[Numpy-discussion] np.vstack vs. np.stack
shoyer at gmail.com
Thu Nov 9 17:37:27 EST 2017
I'm pretty sure I wrote the offending line in the vstack() docs.
The original motivation for stack() was that stacking behavior of hstack(),
vstack() and dstack() was somewhat inconsistent, especially with regard to
lower dimensional input. stack() is conceptually much simpler and more
That said, if you know vstack() and find it useful, great, use it. It is
not going away in NumPy. We don't remove functions just because there's a
better alternative API, but rather use the docs to try to point new users
in a better direction.
On Thu, Nov 9, 2017 at 2:11 PM Eric Wieser <wieser.eric+numpy at gmail.com>
> I think the primary problems with it are:
> - A poor definition of “vertical” in the world of stacked matrices -
> in np.linalg land, this means axis=-2, but in vstack land, it means
> - Mostly undocumented auto-2d behavior that doesn’t make you think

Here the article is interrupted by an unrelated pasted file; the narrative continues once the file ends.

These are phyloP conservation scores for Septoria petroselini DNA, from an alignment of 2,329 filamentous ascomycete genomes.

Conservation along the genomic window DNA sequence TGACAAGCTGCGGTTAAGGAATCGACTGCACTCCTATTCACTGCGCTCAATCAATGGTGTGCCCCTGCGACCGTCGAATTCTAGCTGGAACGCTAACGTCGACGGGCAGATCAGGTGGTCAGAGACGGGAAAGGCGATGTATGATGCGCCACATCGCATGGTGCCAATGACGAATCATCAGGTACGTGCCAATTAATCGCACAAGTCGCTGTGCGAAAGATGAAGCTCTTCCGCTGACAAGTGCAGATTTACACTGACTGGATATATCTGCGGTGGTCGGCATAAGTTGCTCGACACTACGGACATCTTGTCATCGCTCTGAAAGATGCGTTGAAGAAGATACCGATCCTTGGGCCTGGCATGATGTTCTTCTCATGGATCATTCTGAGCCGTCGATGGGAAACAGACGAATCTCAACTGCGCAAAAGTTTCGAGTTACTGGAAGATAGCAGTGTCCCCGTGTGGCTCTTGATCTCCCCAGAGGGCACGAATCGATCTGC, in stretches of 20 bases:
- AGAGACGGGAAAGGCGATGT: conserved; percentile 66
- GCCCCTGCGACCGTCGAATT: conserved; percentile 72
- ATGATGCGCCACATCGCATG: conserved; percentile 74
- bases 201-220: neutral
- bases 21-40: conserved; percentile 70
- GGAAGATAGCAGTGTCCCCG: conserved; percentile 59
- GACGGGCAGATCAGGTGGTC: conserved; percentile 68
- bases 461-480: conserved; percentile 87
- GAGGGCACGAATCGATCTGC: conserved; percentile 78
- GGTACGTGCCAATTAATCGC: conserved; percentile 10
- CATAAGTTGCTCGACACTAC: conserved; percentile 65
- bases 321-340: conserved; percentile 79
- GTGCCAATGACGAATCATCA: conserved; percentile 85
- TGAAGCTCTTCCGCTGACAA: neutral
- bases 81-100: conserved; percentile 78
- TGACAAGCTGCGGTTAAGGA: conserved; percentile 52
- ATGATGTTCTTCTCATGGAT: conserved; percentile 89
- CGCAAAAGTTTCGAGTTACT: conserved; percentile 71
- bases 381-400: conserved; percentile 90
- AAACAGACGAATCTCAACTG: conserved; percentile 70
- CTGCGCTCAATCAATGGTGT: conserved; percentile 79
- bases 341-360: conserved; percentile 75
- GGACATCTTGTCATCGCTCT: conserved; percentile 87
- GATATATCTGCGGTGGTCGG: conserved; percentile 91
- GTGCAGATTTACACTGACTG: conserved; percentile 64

> well enough about dimensions. Numpy deliberately distinguishes between “row
> vectors” (1, N) and vectors (N,), so it’s a shame when APIs like vstack
> and np.matrix try to hide this distinction.
> On Thu, 9 Nov 2017 at 13:59 Mark Bakker <markbak at gmail.com> wrote:
> On 11/09/2017 04:30 AM, Joe wrote:
>>> > Hello,
>>> > I have a question and hope that you can help me.
>>> > The doc for vstack mentions that "this function continues to be
>>> > supported for backward compatibility, but you should prefer
>>> > np.concatenate or np.stack."
>>> > Using vstack was convenient because "the arrays must have the same
>>> > along all but the first axis."
>>> > So it was possible to stack an array (3,) and (2, 3) to a (3, 3) array
>>> > without using e.g. atleast_2d on the (3,) array.
>>> > Is there a possibility to mimic that behavior with np.concatenate or
>>> > np.stack?
>> > Joe
>> Can anybody explain why vstack is going the way of the dodo?
>> Why are stack / concatenate better? What is 'bad' about vstack?
>> NumPy-Discussion mailing list
>> NumPy-Discussion at python.org
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